§ 44. Sir F. Medlicott
asked the Secretary of State for the Home Department how many prosecutions have been instituted during each of the past five years under Sections 136 and 137 of the Licensing Act, 1953, for selling or providing drink to a drunken person on licensed premises; and in how many of such cases convictions took place.
§ Mr. Renton
As the Answer contains a number of figures, I will, with permission, circulate it in the OFFICIAL REPORT.
§ Sir F. Medlicott
Is my hon. and learned Friend aware that at the trial of Ronald Marwood it was stated that on the evening of the murder of Police Constable Summers, Marwood had had twenty drinks served to him, ten in a public house and nine or ten in a registered club? Could we have some assurance that incidents of this kind shall be followed up and the powers available to the authorities under these Sections really exercised so as to prevent tragic events of this kind being caused by men who to some extent must be under the influence of intoxicating drink?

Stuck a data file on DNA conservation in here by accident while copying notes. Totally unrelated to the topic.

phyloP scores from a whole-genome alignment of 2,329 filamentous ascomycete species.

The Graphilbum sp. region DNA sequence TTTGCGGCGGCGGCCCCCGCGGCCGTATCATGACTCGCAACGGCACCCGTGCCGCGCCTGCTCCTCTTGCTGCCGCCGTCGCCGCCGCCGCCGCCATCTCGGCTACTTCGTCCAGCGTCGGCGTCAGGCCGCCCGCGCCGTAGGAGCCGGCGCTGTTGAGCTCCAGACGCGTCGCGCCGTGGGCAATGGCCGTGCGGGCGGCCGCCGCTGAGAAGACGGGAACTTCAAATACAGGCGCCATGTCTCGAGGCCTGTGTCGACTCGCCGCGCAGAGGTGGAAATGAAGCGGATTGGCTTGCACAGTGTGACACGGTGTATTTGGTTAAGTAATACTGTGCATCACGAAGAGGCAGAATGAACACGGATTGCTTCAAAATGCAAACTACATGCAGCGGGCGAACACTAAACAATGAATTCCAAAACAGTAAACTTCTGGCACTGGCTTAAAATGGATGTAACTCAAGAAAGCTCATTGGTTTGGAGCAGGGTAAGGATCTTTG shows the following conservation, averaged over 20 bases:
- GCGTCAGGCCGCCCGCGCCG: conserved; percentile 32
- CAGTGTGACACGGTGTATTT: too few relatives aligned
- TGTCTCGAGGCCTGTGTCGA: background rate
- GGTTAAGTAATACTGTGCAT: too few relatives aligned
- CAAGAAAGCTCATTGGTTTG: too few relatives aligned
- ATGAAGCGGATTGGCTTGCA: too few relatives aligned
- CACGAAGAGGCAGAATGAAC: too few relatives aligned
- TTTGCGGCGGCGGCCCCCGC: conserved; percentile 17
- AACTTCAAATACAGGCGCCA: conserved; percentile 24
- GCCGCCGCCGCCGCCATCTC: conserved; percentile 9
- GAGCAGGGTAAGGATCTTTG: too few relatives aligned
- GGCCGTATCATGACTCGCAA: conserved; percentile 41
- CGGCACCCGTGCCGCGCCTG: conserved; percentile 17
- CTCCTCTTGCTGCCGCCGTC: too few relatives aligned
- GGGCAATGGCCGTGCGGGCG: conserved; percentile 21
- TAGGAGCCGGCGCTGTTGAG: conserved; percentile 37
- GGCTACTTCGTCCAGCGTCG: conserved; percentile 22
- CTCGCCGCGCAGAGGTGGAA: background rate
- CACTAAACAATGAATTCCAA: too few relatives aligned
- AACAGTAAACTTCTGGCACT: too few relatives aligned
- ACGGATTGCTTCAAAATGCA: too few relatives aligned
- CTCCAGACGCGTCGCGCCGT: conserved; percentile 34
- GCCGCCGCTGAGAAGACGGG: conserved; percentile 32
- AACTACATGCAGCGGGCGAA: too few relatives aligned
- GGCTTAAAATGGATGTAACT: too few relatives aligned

§ Mr. Renton
It is rather difficult to reply to that fully in answer to the Question on the Order Paper, but my hon. Friend will recollect that there was no evidence at the trial that Marwood 1170 was drunk when he left the public house. It is not an offence to serve drinks even to a drunken person inside a club, where he then went. Indeed, Marwood himself at the trial denied that he was drunk, and the evidence of the police was that twenty minutes after the murder he did not appear to be other than sober.
§ Mr. Greenwood
When did the right hon. Gentleman's Department last draw the attention of the police forces to their powers under these Sections?
§ Following is the information: